The University of Minnesota released another crime alert after an attempted robbery in a neighborhood adjacent to campus.
FOX 9 reported that a woman was scraping her car's windshield near the intersection of 13th Avenue and 8th Street on Sunday afternoon when a man demanded money, showing a handgun. When her boyfriend came to the sidewalk, the suspect fled. Police were unable to locate the suspect.
In light of the recent crime spree, the Associated Press reports the Senate Higher Education and Workforce Development Committee will hold a Tuesday hearing in St. Paul. Law enforcement officials and representatives from private and public colleges in the Twin Cities are set to testify. The hearing is informational and no specific legislation is due to be discussed.
Meanwhile, the Minnesota Daily looked at the impact that the rash crime alerts and violent incidents have had on prospective students. Since the beginning of fall semester, the university has sent out alerts for 20 crimes, including two sexual assaults, an attempted kidnapping and several armed robberies.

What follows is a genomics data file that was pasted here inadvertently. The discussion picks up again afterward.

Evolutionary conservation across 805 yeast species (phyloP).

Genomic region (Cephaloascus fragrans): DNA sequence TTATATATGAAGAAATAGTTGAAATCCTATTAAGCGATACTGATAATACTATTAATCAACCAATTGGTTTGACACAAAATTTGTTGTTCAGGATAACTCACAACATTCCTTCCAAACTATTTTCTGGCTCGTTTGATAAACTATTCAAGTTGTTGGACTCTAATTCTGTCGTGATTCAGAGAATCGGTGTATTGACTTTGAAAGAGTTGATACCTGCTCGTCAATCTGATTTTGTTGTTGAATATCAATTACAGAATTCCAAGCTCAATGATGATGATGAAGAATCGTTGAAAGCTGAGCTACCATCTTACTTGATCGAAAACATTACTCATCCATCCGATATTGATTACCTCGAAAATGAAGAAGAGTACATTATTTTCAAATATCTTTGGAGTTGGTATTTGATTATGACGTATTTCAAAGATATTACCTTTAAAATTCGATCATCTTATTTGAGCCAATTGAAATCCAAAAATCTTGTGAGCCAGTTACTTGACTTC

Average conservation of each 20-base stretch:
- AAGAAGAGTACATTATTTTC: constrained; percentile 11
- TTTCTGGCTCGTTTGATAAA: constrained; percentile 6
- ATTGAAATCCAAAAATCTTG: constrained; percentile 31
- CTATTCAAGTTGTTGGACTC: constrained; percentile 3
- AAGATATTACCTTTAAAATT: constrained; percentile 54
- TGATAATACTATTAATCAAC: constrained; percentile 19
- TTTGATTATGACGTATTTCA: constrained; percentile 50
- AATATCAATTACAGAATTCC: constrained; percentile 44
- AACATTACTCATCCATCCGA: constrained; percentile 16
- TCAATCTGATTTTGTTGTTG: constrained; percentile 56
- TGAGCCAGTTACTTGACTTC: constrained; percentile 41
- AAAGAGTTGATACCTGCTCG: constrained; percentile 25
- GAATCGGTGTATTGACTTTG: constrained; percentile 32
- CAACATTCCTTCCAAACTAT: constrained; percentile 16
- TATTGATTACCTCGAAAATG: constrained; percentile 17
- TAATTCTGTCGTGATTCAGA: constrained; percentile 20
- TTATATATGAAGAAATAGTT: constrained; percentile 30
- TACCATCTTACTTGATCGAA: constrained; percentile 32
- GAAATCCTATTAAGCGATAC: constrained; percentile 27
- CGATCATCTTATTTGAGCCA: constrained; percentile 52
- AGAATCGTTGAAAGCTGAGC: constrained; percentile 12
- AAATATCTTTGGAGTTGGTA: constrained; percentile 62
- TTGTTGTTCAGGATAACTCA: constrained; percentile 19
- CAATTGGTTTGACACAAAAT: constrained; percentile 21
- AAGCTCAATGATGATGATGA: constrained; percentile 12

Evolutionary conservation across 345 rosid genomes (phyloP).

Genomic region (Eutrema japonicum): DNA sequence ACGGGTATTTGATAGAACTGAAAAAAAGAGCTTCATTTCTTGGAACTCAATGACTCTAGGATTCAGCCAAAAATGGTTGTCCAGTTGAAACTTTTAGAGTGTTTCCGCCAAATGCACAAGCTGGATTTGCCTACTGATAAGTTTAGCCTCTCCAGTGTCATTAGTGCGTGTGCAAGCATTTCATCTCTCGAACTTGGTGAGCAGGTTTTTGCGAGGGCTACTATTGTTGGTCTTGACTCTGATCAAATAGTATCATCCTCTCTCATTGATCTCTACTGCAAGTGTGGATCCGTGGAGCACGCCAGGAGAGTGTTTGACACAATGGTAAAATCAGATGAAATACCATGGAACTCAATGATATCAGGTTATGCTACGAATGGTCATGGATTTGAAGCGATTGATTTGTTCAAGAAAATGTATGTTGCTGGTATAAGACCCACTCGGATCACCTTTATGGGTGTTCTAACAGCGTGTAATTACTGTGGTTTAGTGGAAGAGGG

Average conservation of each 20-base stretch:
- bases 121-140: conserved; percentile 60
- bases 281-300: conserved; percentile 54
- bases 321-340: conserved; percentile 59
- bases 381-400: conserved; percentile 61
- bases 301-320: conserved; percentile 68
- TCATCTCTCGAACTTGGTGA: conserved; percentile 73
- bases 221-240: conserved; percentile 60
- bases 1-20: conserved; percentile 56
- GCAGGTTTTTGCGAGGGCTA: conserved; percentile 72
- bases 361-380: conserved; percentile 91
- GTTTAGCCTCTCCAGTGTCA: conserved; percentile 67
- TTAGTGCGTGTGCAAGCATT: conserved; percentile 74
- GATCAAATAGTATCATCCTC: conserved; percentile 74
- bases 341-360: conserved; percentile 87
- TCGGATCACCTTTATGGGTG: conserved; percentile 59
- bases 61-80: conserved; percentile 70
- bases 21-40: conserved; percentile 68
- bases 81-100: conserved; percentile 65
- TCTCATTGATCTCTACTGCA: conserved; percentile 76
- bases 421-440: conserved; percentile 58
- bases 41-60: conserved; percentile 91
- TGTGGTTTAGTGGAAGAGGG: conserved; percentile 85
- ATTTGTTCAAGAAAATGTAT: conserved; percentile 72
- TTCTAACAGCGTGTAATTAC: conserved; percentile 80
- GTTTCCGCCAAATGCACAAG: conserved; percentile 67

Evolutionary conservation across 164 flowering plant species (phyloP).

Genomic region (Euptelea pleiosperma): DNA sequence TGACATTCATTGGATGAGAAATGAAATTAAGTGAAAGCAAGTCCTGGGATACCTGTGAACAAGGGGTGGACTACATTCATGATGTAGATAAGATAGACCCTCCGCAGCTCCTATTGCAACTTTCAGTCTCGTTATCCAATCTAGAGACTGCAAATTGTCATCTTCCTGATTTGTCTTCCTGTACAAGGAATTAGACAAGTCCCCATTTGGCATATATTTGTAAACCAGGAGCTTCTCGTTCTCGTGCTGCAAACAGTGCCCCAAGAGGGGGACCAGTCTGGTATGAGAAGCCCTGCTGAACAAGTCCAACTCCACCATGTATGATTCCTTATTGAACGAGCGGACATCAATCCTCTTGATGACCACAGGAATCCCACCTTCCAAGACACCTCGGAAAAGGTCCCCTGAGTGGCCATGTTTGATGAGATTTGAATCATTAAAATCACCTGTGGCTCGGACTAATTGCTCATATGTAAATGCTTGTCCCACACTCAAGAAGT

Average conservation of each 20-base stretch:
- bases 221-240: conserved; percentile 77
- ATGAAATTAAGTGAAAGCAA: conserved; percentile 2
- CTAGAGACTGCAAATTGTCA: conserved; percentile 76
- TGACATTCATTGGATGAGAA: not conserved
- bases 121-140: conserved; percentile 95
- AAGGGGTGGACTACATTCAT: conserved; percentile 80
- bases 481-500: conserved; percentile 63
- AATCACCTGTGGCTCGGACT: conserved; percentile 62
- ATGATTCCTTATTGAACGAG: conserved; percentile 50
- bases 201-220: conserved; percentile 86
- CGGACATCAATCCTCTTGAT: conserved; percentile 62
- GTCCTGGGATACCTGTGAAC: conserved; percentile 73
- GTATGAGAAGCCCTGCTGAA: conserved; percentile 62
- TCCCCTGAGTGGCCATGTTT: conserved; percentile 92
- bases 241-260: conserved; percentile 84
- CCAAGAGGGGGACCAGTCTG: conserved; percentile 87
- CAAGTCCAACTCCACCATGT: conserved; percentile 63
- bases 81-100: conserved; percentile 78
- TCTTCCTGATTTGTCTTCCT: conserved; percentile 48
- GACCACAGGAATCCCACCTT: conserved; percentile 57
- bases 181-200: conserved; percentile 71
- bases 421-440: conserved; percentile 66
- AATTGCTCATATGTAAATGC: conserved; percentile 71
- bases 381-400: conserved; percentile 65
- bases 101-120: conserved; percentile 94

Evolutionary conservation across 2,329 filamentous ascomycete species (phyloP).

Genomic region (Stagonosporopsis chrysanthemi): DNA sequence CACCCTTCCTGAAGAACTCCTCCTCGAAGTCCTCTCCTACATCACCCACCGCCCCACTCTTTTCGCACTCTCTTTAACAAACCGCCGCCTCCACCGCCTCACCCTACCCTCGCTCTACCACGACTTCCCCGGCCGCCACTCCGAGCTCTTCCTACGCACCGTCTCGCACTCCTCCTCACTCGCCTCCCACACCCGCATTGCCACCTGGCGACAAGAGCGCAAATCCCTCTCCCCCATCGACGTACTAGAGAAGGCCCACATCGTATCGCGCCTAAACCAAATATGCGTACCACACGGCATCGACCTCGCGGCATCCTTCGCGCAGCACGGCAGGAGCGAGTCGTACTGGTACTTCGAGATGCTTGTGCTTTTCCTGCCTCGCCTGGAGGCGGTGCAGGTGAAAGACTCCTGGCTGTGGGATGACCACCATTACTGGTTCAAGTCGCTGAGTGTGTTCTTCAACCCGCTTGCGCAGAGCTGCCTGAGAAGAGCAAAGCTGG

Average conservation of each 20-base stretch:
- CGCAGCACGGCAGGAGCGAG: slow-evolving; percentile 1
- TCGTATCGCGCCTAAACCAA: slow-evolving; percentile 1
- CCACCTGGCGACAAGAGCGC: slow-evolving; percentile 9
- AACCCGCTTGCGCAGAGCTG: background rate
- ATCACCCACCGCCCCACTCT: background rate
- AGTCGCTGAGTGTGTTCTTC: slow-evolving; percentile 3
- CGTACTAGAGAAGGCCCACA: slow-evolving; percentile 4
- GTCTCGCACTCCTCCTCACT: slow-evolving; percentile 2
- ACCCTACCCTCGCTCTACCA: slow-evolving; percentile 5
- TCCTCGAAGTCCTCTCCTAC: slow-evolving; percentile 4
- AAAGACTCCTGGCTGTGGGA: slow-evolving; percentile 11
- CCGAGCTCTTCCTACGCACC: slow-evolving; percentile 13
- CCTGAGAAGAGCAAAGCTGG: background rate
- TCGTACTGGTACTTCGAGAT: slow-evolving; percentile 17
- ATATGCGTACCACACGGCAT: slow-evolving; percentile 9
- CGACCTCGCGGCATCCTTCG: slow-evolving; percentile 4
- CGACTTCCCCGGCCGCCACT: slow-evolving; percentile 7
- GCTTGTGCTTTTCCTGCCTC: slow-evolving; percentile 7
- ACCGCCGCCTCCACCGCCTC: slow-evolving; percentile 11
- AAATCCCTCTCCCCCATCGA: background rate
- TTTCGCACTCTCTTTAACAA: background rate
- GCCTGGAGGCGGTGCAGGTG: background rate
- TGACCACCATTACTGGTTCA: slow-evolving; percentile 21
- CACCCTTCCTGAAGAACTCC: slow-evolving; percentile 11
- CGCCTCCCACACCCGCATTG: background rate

Associate Vice Provost of Enrollment Management and Director of Admissions Rachelle Hernandez said tour guides have noticed more concern about campus crime.
“We’re sharing with families the number of hours being put into additional [police] patrol; we’re sharing with families the kinds of proactive messages that go out to students,” Hernandez said. “Our goal is to be transparent.”
Statistically, campus area crime has been dropping in recent years. Most of the crimes triggering alerts this semester have occurred in one of the four Minneapolis neighborhoods surrounding the University. City Councilman Cam Gordon, who represents three of the neighborhoods, said he’s fielded calls from parents wondering whether their children should have moved off campus.
Dinkytown Rentals owner Tim Harmsen worries crime will scare off renters. One group of renters backed out of their lease for a property near Marcy Park, Harmsen said, after they researched the area and saw that the crime rate was higher than they expected.